Oscar Race

Chicago's Hope

Broadway's ''Chicago'' auditions for Oscar -- All that glitz. All that glam. All that jazz. And now, maybe, all that March 23 gold

Pssst! wanna know a secret about Chicago, the jazz-age tale Miramax has been trumpeting primarily on the strength of eight Golden Globe nominations? Three little words: It's a musical!

Okay, so that's not really a secret. But it's being treated like one in ads and trailers that pull a curtain over the $45 million movie's 12 full-blown production numbers, most of which unfold as the daydreams of a murder defendant and showbiz wannabe named Roxie Hart (Renee Zellweger). Teasers show Richard Gere in the role of Roxie's conceited attorney, Billy Flynn, while avoiding even a snippet of him crooning. They don't play up Catherine Zeta-Jones belting ''All That Jazz'' as hubby-and-sister killer Velma Kelly, either.

The camouflage doesn't bother Zellweger, who finds it hard to listen to herself sing. ''I hear my big brother yelling down the hallway,'' she says, ''the resounding 'Shut up!' when I was doing my best Paul McCartney under the covers at 7 years old.''

Well, that's her hang-up. What's the studio's? ''Musicals are not something Miramax knows it can make work,'' says first-time feature director Rob Marshall, 42, a former Broadway dancer and choreographer who got the Chicago gig after helming a highly rated TV-movie version of Annie. ''Even though they're very proud of this movie, they want to protect their investment.''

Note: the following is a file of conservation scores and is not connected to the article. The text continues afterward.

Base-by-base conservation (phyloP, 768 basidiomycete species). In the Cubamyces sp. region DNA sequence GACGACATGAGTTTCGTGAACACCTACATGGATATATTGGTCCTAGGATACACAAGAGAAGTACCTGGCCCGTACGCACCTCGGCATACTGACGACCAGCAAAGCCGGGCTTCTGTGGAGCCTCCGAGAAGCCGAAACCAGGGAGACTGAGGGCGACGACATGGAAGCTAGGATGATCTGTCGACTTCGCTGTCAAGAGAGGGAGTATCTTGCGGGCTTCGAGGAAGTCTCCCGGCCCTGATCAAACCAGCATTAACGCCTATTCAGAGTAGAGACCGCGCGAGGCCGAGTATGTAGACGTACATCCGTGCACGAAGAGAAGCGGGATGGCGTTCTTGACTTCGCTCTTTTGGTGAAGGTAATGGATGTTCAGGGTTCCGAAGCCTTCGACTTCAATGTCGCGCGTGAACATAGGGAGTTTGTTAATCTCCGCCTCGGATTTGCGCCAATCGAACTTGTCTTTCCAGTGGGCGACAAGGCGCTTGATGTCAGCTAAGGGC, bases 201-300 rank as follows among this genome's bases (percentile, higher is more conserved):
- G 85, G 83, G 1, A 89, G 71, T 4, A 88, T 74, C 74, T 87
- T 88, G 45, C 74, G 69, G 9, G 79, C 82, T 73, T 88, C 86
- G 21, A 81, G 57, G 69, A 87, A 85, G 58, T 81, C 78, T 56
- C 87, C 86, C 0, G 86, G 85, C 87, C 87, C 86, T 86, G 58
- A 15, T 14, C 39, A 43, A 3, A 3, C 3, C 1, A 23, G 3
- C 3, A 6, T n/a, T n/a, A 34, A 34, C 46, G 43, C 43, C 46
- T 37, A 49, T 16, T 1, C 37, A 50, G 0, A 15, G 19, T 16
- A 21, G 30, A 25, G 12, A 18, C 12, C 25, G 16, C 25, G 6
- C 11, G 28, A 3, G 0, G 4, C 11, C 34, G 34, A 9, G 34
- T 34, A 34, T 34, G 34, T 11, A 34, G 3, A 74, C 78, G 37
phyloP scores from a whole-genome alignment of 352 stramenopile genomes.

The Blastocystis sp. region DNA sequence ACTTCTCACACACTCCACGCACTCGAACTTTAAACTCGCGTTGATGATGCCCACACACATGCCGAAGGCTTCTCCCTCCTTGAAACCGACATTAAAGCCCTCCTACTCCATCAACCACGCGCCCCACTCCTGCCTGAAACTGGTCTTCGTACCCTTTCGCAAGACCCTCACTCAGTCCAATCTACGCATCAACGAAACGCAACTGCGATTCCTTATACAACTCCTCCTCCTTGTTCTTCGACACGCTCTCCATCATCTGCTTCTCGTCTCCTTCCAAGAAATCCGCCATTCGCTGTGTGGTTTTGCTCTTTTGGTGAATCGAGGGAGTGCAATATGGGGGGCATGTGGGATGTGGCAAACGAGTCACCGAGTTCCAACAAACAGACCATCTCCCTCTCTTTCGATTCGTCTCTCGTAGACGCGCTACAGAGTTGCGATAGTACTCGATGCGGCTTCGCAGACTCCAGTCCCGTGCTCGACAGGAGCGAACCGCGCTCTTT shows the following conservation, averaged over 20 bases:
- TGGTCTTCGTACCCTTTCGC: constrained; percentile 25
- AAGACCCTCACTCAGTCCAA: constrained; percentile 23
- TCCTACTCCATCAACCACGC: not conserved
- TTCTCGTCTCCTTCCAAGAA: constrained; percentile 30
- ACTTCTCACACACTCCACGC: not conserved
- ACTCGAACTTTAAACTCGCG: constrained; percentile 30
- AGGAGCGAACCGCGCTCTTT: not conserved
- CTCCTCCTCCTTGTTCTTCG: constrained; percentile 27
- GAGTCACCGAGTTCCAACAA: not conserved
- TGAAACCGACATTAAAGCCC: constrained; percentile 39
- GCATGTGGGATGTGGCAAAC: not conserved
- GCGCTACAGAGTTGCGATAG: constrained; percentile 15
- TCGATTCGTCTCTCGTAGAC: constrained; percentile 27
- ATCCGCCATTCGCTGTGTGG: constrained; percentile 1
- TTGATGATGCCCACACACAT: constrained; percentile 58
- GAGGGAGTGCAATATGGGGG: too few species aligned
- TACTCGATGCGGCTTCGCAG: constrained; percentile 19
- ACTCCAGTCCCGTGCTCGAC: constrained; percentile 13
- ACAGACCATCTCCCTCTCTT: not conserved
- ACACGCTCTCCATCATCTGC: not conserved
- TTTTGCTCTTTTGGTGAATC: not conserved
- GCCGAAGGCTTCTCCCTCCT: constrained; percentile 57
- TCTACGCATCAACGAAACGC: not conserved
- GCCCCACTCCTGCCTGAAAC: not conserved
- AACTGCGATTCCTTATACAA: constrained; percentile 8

The studio's afraid that despite the modest success of 2001's pop-song pastiche Moulin Rouge (which grossed more than $115 million overseas but only $58 million domestically), a lot of moviegoers -- especially younger males -- may still wince at the sound of more-traditional show tunes. ''That's gonna be the hardest audience,'' admits Miramax cochairman Harvey Weinstein. ''They're hard on anything that doesn't have some action or comedy. They were the last audience to see Shakespeare in Love, and they were the last in on The English Patient. I think it's gonna have to be women taking young men.''

If girlfriends can't get leverage, Weinstein is counting on Golden Globes and Academy Awards to grease the skids as Chicago builds on its so-far, so-very-good limited release (see box office chart, page 59). And he can't help talking about Oscar season as if it's his personal marketing tool -- a battering ram made of little gold men. ''Sometimes people say Miramax is awards-centric,'' says Weinstein, who's also running a major campaign for Gangs of New York (in addition, Miramax coproduced The Hours, and Harvey and his brother Bob even get an exec-producing credit on New Line's The Lord of the Rings: The Two Towers). ''But for [filmgoers] who resist, the awards and nominations break them down. They say, 'All right. If it's getting this much attention, I might as well see for myself what it's all about.'''

For the alliance of theater and movie people who made Chicago, it's been all about persistence. The film fell apart more times than the guests on a Barbara Walters special. ''I never thought I'd live to see it finished,'' says 70-year-old producer Marty Richards. ''It's been a long, long ride.''

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